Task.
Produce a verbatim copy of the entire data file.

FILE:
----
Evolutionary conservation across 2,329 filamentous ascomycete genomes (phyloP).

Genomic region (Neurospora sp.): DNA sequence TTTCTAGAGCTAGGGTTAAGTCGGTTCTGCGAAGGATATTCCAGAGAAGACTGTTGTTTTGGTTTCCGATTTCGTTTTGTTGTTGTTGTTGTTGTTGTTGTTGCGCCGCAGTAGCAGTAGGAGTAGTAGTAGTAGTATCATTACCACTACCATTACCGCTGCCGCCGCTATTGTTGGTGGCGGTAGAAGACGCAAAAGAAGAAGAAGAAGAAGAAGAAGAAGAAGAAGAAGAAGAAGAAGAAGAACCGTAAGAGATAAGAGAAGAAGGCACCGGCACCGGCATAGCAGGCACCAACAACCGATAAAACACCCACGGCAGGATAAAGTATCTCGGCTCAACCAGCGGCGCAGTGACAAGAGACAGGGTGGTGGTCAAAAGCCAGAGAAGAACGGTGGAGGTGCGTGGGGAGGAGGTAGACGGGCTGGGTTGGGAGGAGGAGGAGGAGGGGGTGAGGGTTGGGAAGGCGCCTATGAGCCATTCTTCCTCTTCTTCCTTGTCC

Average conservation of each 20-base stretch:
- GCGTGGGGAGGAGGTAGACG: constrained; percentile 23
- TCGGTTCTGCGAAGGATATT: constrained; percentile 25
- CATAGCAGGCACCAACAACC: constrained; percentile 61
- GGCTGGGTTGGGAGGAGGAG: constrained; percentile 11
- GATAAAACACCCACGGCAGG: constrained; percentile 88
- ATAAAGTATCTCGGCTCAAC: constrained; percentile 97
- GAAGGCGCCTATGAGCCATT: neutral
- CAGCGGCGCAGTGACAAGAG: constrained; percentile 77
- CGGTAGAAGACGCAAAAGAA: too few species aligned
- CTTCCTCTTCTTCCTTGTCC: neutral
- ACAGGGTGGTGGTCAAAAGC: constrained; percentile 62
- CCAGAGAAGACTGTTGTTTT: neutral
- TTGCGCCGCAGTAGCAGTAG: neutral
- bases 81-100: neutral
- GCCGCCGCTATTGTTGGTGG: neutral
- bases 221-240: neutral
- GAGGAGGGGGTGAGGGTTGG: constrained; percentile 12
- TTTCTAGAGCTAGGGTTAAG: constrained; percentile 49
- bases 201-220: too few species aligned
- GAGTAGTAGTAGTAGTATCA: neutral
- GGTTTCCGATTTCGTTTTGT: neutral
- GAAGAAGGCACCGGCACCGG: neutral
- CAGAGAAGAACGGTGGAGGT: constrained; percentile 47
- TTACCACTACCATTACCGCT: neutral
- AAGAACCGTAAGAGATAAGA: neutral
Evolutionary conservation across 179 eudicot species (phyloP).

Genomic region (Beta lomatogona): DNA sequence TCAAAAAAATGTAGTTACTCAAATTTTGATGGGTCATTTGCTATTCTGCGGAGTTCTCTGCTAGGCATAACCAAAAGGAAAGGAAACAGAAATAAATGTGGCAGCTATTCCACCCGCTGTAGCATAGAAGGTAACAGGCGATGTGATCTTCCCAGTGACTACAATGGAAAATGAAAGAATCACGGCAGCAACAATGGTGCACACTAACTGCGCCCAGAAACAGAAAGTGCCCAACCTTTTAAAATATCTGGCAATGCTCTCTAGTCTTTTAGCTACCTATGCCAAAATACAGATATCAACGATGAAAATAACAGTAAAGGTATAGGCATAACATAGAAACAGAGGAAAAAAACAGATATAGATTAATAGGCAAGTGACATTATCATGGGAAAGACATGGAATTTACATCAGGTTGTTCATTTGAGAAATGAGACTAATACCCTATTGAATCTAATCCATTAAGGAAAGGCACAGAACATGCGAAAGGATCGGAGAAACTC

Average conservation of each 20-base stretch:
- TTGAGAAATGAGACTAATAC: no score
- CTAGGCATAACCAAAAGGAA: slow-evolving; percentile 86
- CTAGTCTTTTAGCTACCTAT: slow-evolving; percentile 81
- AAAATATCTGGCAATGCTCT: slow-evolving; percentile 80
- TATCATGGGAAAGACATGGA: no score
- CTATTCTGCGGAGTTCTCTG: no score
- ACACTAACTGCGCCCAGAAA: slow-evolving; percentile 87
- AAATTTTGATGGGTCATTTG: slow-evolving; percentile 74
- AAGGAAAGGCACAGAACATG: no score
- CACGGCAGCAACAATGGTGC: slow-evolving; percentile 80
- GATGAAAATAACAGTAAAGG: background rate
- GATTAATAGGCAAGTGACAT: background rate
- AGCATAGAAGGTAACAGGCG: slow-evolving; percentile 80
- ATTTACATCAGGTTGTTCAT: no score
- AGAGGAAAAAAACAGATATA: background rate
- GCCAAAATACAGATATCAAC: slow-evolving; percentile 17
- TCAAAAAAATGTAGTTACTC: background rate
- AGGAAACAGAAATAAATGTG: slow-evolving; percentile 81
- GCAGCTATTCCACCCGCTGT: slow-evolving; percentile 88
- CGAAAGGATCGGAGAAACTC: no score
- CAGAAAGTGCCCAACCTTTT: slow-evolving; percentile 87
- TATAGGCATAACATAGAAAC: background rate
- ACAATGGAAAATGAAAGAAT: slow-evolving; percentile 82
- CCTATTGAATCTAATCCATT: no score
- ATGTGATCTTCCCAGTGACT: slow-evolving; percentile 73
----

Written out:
Evolutionary conservation across 2,329 filamentous ascomycete genomes (phyloP).

Genomic region (Neurospora sp.): DNA sequence TTTCTAGAGCTAGGGTTAAGTCGGTTCTGCGAAGGATATTCCAGAGAAGACTGTTGTTTTGGTTTCCGATTTCGTTTTGTTGTTGTTGTTGTTGTTGTTGTTGCGCCGCAGTAGCAGTAGGAGTAGTAGTAGTAGTATCATTACCACTACCATTACCGCTGCCGCCGCTATTGTTGGTGGCGGTAGAAGACGCAAAAGAAGAAGAAGAAGAAGAAGAAGAAGAAGAAGAAGAAGAAGAAGAAGAACCGTAAGAGATAAGAGAAGAAGGCACCGGCACCGGCATAGCAGGCACCAACAACCGATAAAACACCCACGGCAGGATAAAGTATCTCGGCTCAACCAGCGGCGCAGTGACAAGAGACAGGGTGGTGGTCAAAAGCCAGAGAAGAACGGTGGAGGTGCGTGGGGAGGAGGTAGACGGGCTGGGTTGGGAGGAGGAGGAGGAGGGGGTGAGGGTTGGGAAGGCGCCTATGAGCCATTCTTCCTCTTCTTCCTTGTCC

Average conservation of each 20-base stretch:
- GCGTGGGGAGGAGGTAGACG: constrained; percentile 23
- TCGGTTCTGCGAAGGATATT: constrained; percentile 25
- CATAGCAGGCACCAACAACC: constrained; percentile 61
- GGCTGGGTTGGGAGGAGGAG: constrained; percentile 11
- GATAAAACACCCACGGCAGG: constrained; percentile 88
- ATAAAGTATCTCGGCTCAAC: constrained; percentile 97
- GAAGGCGCCTATGAGCCATT: neutral
- CAGCGGCGCAGTGACAAGAG: constrained; percentile 77
- CGGTAGAAGACGCAAAAGAA: too few species aligned
- CTTCCTCTTCTTCCTTGTCC: neutral
- ACAGGGTGGTGGTCAAAAGC: constrained; percentile 62
- CCAGAGAAGACTGTTGTTTT: neutral
- TTGCGCCGCAGTAGCAGTAG: neutral
- bases 81-100: neutral
- GCCGCCGCTATTGTTGGTGG: neutral
- bases 221-240: neutral
- GAGGAGGGGGTGAGGGTTGG: constrained; percentile 12
- TTTCTAGAGCTAGGGTTAAG: constrained; percentile 49
- bases 201-220: too few species aligned
- GAGTAGTAGTAGTAGTATCA: neutral
- GGTTTCCGATTTCGTTTTGT: neutral
- GAAGAAGGCACCGGCACCGG: neutral
- CAGAGAAGAACGGTGGAGGT: constrained; percentile 47
- TTACCACTACCATTACCGCT: neutral
- AAGAACCGTAAGAGATAAGA: neutral
Evolutionary conservation across 179 eudicot species (phyloP).

Genomic region (Beta lomatogona): DNA sequence TCAAAAAAATGTAGTTACTCAAATTTTGATGGGTCATTTGCTATTCTGCGGAGTTCTCTGCTAGGCATAACCAAAAGGAAAGGAAACAGAAATAAATGTGGCAGCTATTCCACCCGCTGTAGCATAGAAGGTAACAGGCGATGTGATCTTCCCAGTGACTACAATGGAAAATGAAAGAATCACGGCAGCAACAATGGTGCACACTAACTGCGCCCAGAAACAGAAAGTGCCCAACCTTTTAAAATATCTGGCAATGCTCTCTAGTCTTTTAGCTACCTATGCCAAAATACAGATATCAACGATGAAAATAACAGTAAAGGTATAGGCATAACATAGAAACAGAGGAAAAAAACAGATATAGATTAATAGGCAAGTGACATTATCATGGGAAAGACATGGAATTTACATCAGGTTGTTCATTTGAGAAATGAGACTAATACCCTATTGAATCTAATCCATTAAGGAAAGGCACAGAACATGCGAAAGGATCGGAGAAACTC

Average conservation of each 20-base stretch:
- TTGAGAAATGAGACTAATAC: no score
- CTAGGCATAACCAAAAGGAA: slow-evolving; percentile 86
- CTAGTCTTTTAGCTACCTAT: slow-evolving; percentile 81
- AAAATATCTGGCAATGCTCT: slow-evolving; percentile 80
- TATCATGGGAAAGACATGGA: no score
- CTATTCTGCGGAGTTCTCTG: no score
- ACACTAACTGCGCCCAGAAA: slow-evolving; percentile 87
- AAATTTTGATGGGTCATTTG: slow-evolving; percentile 74
- AAGGAAAGGCACAGAACATG: no score
- CACGGCAGCAACAATGGTGC: slow-evolving; percentile 80
- GATGAAAATAACAGTAAAGG: background rate
- GATTAATAGGCAAGTGACAT: background rate
- AGCATAGAAGGTAACAGGCG: slow-evolving; percentile 80
- ATTTACATCAGGTTGTTCAT: no score
- AGAGGAAAAAAACAGATATA: background rate
- GCCAAAATACAGATATCAAC: slow-evolving; percentile 17
- TCAAAAAAATGTAGTTACTC: background rate
- AGGAAACAGAAATAAATGTG: slow-evolving; percentile 81
- GCAGCTATTCCACCCGCTGT: slow-evolving; percentile 88
- CGAAAGGATCGGAGAAACTC: no score
- CAGAAAGTGCCCAACCTTTT: slow-evolving; percentile 87
- TATAGGCATAACATAGAAAC: background rate
- ACAATGGAAAATGAAAGAAT: slow-evolving; percentile 82
- CCTATTGAATCTAATCCATT: no score
- ATGTGATCTTCCCAGTGACT: slow-evolving; percentile 73